The movement to make agriculture a significant part of Homewood's economy made a step forward Saturday, with the grand opening of the Homewood Community Farmers Market.
The open-air market, conducted on the parking lot of House of Manna Worship Center on Frankstown Avenue, was presented by the Black Urban Gardeners and Farmers of Pittsburgh Co-operative.
A banner stretched across one of House of Manna’s windows proclaimed the group's mission: “to establish, educate and assist Black people for sustainability and food sovereignty.”
“Our people getting together to start urban agricultural groups is nothing new,” said organizer Raqueeb Bey. “Even after slavery, sharecroppers had to do it.”
The 25-member group was formed in June 2015, and is itself a member of the Pittsburgh Chamber of Co-operatives, an advocacy and networking group for worker-owned and member-owned businesses.
Bey said they decided to conduct the farmers market in Homewood because the neighborhood is a food desert, which she defined as “an underserved neighborhood where community residents don't have access to inexpensive, affordable, fresh groceries.”
“A lot of times their options are to go outside the neighborhood to a major grocery store. Sometimes even at the corner stores the prices are very high. And a lot of times the faces of corner store owners don’t look like us.”
Consistent with the group's ethnic focus, during an opening ceremony storyteller and master gardener Amir Rashidd of the Hill District offered libations in accordance with African tradition, pouring water onto the earth of a potted plant in honor of both ancestors and future descendants.
After that, it was time to shop among the small group of vendors, whose tents offered shade on a day that had turned sunny after raining earlier.
Grow Pittsburgh was there with a table that offered collard greens, kale (which sold out), and swiss chard, among other items, grown from two local gardens: one at the Homewood-Brushton YMCA , the other (Shiloh Farm) at Homewood Avenue and Thomas Boulevard.
“All this stuff was grown within a half a mile of here,” Shiloh Farm manager Nick Lubecki boasted.
I ran into Demi Kolke of Operation Better Block. During the organization's community planning process, urban agriculture emerged as a potential use for the vacant lots that make up nearly half of Homewood’s land parcels, a fact reflected in the final consensus vision plan unvelied last November. Kolke reminded me that OBB operates agricultural space in the 7300 block of Frankstown Avenue, a block away from House of Manna — a set of four lots on which Homewood youth have begun growing corn, peppers and greens. So they may show up as vendors in coming weeks.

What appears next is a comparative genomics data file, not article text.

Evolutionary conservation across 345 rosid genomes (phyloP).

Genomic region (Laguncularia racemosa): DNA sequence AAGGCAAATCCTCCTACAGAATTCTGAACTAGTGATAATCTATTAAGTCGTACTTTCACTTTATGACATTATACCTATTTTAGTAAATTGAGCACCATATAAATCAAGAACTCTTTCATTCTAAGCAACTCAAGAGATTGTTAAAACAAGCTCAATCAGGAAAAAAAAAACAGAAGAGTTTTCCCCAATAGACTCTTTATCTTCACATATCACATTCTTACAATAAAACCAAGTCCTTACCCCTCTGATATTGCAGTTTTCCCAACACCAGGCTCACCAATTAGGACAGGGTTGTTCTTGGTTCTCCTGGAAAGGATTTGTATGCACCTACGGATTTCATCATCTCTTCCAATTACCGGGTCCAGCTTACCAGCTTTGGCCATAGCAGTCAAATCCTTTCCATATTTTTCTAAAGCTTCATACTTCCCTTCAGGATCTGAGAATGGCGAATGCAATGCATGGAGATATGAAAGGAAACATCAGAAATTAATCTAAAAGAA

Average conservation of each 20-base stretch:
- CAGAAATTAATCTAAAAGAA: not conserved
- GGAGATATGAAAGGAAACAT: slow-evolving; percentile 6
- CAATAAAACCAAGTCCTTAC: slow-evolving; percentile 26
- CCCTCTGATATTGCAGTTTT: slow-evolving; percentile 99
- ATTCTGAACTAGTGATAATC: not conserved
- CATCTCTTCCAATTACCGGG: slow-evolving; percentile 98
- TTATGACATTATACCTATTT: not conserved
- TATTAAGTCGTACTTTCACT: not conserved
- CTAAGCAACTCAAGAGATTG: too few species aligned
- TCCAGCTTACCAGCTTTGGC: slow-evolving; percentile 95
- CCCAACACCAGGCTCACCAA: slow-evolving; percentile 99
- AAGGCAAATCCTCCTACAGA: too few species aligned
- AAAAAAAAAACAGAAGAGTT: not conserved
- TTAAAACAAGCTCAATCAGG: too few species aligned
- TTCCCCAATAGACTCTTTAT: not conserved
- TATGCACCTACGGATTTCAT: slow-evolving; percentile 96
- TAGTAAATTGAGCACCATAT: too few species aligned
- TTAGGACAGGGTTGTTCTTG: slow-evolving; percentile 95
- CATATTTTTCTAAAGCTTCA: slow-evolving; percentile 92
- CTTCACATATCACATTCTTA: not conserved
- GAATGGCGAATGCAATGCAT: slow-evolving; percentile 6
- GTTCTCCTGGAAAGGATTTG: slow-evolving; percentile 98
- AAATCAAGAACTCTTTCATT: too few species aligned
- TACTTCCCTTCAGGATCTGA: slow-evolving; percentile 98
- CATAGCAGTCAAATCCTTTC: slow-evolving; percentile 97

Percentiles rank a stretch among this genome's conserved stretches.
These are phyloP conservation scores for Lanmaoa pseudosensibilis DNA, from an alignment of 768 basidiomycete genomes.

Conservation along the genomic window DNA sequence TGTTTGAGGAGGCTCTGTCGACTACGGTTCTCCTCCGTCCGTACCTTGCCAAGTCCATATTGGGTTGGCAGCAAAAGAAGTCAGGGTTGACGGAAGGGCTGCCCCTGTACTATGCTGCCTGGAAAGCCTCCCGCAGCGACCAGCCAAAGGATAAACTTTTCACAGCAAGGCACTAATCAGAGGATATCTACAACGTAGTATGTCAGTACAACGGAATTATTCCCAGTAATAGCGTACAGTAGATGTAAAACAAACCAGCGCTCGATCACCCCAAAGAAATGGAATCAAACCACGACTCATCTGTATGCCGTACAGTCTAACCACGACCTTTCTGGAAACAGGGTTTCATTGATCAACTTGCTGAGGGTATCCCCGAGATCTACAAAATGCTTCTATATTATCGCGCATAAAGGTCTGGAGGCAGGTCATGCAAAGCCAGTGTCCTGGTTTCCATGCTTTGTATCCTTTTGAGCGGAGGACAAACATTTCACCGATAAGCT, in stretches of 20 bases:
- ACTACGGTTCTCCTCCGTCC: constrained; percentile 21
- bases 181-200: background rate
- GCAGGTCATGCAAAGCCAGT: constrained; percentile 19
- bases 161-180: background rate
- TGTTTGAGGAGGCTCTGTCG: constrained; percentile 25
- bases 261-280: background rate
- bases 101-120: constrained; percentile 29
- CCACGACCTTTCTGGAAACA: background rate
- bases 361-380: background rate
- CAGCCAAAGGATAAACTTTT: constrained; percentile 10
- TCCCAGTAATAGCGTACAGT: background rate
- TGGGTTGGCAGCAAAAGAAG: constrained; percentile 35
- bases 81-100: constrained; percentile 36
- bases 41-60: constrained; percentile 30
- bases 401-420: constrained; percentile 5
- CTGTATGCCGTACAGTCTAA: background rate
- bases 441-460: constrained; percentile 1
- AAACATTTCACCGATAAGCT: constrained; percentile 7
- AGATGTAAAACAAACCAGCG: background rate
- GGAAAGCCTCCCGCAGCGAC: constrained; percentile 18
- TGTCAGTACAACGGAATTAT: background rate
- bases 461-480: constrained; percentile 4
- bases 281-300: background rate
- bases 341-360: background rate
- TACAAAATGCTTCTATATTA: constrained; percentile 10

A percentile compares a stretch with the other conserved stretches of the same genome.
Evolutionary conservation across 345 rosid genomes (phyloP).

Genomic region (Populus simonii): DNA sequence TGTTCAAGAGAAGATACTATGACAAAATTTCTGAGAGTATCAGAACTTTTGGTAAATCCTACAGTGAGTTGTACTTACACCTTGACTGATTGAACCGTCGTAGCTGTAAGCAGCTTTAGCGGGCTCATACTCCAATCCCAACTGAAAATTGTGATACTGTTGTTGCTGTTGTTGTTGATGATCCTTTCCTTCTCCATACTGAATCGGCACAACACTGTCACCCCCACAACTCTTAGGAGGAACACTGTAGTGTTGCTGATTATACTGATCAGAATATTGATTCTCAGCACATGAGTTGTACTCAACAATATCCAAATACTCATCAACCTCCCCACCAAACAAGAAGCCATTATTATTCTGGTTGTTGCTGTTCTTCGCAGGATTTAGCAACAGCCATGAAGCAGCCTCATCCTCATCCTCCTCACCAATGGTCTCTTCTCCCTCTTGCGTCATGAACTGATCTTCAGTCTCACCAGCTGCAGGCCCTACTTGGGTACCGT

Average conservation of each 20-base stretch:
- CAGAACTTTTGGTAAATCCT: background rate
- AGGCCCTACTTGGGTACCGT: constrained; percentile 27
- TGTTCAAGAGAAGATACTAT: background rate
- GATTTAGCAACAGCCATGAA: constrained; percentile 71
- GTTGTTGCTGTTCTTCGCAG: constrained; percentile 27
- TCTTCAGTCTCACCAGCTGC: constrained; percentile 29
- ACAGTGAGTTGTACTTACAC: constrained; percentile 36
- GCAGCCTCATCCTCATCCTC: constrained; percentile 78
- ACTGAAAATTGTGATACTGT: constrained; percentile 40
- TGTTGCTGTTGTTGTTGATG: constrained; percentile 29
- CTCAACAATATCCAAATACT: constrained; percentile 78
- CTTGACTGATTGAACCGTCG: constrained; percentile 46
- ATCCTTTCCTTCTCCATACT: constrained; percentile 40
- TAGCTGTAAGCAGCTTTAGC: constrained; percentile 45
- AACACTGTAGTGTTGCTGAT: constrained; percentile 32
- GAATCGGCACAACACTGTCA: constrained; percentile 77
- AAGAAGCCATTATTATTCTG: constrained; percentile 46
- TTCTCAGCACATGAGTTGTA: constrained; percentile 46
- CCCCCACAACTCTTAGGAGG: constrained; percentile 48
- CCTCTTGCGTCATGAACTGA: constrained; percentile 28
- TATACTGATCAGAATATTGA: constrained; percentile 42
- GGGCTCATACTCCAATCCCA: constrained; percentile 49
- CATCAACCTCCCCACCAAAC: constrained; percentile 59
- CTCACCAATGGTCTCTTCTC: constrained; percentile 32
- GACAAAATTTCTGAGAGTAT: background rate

Meanwhile, Louis Smith was already there, vending under the name, “King of Spices.’ His setup offered dozens of family-sized containers of all-natural spices —- and caps, ties and purses on the side.
After 25 years of operating stores and restaurants, Smith, of Wilkinsburg, said he has focused on selling his wares at farmers markets for the past four years.
Republic Food Enterprise Center came the longest distance to be there, from the town of Republic, Fayette County. It offered an assortment of vegetables and packaged goods with names like "Grandma’s Old Fashioned Buttermilk Flannel Cake Mix" and "Ernie’s World Famous Chipotle Wing Sauce."
Being around food can make a person hungry, so culinary student Essence Muhammed-Howze was offering free samples of cornbread and vegan chili (which was better than it sounds).
There were non-food vendors as well.
Bey's Temple of Natural Products had a table set up to offer natural soaps, skin butters and bath teas — large bags of herbs to be placed into a hot bath. Owner Jean Felisor Bey, of Duquesne, said that he and his wife began creating the products because “we didn't want use the harsh chemicals” in commercial soaps to bathe their four children. They have been in business since Februrary 2015.
And there was a raffle for small prizes, including artwork and bottles of wine.
When I first learned about the market, I was afraid that it would be a one-time event, or that it might happen just a couple of times before fizzling out. So I was delighted to learn from Ms. Bey that the organization plans to hold the market every other Saturday through the end of October, and one day each in November and December inside the worship center.
The next market, from 10 a.m. to 2 p.m. on June 18 will be followed by the group’s monthly meeting at 3:30 p.m.
The Homewood Community Farmers Market is a practical example of “ujamaa,” or cooperative economics, one of the seven principles of Kwanzaa. It’s good see that principle being practiced beyond the holidays, just as it would be amazing to see “good will toward men” practiced beyond Christmas.
A print version of this piece appears in the June 9 - 15 issue of Print, Pittsburgh's East End newspaper. Pick up your copy Friday at Baker's Dairy, 7300 Hamilton Ave., then SUBSCRIBE for more of Homewood Nation and other East End news!